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David OReilly, additional photograph of “4004” accompanying the artwork via KSPEC, 2021

View 4004 in the K21 gallery here

David OReilly’s 4004 is not just art, it’s an OOPArt.

Out-of-place artifacts are the anomalous data points in the timeline that undermine pat historical narratives. The Antikythera machine, the sophisticated two-thousand-year-old Greek astrological computer of interlocking bronze gears found at the bottom of the Mediterranean; an electrical battery dating to ancient Baghdad; an incandescent light bulb inscribed on the wall of a Dynastic Egyptian tomb; an early-twentieth-century pickaxe ensconced in a Paleozoic rock formation: such examples suck the wind out of just-so theories of the past and even the very notion of…


China Tracy, “Einstein on the Beach — Chasing the Moon / 沙滩上的爱因斯坦-追月,” 2021 (still)

View Einstein on the Beach — Chasing the Moon / 沙滩上的爱因斯坦-追月 in the K21 gallery here

China Tracy made her first appearance in 2006 on Second Life. Svelte and stylish, she embodied in name exactly where she was from — a virtual utopia called China, where the best of Communism and capitalism intermingled in a futurist landscape carved from free expression and electric dreams of abundance. She was adventurous, courageous, engaging, and ultimately beguiling. The star of her own three-part documentary film, i.Mirror (2007), China Tracy shared her personal journeys through the Second Life metaverse — teleporting, exploring, socializing…


Liam Gillick, “On the Appearance of Noncircularity,” 2021 (still)

View On the Appearance of Noncircularity in the K21 gallery here

It seems inevitable, in retrospect, that Liam Gillick would have produced an NFT. In an artistic career devoted to the interrogation of modernism and the flows of capital enabled by it, he has probed the abstract systems that sustain modernist thought. IKEA and the International Style, corporate culture and factory structure, the global summit and universal pre-k, folklore and the formulaic equation are all fodder for his multidisciplinary practice. Gillick weaves a complex web of references and associations in his work that subtlely reveal the gaps and fissures…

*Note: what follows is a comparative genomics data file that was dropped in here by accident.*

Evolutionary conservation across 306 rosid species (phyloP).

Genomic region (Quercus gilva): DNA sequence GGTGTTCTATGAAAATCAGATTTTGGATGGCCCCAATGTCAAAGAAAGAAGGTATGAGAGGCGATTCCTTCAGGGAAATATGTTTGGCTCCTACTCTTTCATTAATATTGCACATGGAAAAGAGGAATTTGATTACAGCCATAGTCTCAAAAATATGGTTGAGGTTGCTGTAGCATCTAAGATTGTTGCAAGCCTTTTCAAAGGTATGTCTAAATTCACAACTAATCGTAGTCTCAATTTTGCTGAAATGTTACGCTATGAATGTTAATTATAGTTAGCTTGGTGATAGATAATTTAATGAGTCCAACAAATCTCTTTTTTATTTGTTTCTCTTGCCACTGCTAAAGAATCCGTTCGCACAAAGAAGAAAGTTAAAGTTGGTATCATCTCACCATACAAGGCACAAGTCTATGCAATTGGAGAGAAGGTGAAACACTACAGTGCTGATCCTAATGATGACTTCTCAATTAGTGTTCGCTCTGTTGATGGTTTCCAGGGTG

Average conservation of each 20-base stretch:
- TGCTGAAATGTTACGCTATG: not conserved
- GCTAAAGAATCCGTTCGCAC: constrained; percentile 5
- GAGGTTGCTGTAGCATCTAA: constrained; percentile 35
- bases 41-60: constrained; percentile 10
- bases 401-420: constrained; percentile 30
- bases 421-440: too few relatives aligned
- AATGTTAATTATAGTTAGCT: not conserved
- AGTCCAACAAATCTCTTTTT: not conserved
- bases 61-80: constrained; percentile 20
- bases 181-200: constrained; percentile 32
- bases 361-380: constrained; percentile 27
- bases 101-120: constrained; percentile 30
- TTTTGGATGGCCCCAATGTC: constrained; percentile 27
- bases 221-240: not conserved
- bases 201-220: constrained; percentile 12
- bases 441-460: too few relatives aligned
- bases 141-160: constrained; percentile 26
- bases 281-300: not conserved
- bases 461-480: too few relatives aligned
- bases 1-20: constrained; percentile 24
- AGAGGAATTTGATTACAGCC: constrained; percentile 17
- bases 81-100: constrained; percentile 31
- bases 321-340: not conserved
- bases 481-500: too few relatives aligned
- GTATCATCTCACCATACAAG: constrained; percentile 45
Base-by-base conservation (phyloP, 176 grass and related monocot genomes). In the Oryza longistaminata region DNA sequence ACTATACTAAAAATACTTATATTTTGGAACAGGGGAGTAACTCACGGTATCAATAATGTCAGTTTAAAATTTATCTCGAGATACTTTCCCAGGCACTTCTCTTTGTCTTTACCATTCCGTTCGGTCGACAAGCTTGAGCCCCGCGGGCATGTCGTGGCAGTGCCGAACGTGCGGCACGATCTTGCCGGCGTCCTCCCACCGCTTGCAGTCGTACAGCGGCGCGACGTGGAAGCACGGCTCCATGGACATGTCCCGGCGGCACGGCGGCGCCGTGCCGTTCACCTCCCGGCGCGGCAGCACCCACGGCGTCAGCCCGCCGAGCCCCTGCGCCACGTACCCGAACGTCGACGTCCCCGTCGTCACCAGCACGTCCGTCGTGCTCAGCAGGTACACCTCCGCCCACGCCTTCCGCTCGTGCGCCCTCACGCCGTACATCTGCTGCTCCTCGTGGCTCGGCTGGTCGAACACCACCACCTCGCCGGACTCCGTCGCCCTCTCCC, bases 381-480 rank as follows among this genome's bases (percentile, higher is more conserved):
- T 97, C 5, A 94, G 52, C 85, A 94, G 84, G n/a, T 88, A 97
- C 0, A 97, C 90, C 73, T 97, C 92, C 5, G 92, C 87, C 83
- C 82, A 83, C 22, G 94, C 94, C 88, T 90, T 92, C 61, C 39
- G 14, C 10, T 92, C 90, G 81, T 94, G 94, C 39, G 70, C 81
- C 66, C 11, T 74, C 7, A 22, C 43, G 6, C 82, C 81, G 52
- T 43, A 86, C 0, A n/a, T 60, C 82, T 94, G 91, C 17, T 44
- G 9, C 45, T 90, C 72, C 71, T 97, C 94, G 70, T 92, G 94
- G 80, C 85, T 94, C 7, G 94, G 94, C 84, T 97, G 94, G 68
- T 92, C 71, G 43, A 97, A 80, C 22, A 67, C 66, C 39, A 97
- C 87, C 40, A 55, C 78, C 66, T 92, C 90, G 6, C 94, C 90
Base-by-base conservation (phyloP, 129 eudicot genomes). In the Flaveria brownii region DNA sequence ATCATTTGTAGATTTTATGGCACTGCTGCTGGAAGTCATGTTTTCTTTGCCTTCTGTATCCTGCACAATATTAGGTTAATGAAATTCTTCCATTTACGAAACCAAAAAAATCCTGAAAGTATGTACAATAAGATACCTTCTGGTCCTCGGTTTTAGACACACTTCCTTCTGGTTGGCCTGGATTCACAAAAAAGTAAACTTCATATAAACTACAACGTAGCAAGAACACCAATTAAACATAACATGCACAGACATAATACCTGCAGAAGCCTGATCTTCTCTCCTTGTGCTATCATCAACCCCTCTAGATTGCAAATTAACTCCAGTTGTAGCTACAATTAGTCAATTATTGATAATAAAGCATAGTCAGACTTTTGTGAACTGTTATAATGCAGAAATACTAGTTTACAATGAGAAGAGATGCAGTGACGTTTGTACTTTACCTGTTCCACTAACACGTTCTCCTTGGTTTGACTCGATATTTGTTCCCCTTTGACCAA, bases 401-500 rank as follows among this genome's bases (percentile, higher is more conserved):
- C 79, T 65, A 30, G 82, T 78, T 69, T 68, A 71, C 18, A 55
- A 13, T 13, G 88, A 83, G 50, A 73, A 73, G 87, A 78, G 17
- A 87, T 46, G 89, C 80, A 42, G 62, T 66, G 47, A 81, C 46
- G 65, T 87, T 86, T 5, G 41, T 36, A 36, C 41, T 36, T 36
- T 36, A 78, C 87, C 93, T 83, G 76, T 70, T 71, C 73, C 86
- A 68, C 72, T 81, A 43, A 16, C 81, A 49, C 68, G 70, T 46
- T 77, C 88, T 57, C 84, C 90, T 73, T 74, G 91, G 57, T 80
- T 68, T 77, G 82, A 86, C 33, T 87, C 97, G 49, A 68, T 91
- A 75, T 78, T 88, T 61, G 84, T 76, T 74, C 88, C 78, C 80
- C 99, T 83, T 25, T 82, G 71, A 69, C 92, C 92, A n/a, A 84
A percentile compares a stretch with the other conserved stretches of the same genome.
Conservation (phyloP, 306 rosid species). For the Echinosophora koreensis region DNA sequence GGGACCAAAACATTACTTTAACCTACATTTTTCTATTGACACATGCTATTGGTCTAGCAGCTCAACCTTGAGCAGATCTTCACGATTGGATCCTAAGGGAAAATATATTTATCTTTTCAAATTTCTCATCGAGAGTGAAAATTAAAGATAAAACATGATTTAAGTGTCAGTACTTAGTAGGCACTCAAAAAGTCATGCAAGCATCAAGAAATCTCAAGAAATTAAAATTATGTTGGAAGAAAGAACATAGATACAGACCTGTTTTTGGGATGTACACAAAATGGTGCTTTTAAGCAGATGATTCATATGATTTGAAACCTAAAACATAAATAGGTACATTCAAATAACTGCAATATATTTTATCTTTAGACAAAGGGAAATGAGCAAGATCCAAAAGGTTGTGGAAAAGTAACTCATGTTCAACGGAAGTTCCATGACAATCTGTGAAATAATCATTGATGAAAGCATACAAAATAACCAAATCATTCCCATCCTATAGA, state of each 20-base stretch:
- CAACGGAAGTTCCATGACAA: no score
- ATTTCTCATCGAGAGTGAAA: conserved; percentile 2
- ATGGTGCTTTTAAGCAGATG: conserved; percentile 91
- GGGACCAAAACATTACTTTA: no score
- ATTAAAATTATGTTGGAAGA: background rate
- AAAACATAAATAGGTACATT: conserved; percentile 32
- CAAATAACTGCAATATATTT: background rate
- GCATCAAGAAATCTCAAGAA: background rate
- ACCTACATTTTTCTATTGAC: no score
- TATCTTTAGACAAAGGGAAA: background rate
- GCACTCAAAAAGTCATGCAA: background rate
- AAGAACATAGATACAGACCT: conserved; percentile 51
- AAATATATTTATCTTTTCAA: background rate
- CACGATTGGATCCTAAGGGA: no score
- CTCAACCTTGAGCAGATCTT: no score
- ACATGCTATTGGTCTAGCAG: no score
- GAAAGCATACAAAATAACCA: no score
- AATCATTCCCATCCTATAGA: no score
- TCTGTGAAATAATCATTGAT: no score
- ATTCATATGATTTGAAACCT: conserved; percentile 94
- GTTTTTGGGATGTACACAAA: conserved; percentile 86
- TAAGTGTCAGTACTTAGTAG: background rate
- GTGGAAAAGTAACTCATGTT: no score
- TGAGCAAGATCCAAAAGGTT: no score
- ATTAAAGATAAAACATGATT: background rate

View the K21 Collection at

Computers are supposed to tell the truth. Programming languages must be able to distinguish between true and false in order to perform their required functions. The foundation of logical operations in computing requires an irrefutable presence of verity (and an acknowledgement of what is incorrect). For those who came of age in the era of the PC, it was assumed that computers always got it right: mathematical calculations, scientific formulae, and immense amounts of data could be stored and set in motion on a scale and at a speed that far outperformed the human brain. Since truth is essential for…


Jenna Sutela, “YAMSUSHIPICKLE,” 2021 (still)

View “YAMSUSHIPICKLE” in the K21 gallery here

Cybernetics was Norbert Weiner’s mid-20th century neologism for the then novel field of “man-machine” interaction. It gave us the language and mechanics to leash carbon to silicon in a random walk toward convergence. Built on the logic of the feedback loop, the information tether between man and machine, cybernetics made each more similar to the other, like an owner that begins to resemble their dog.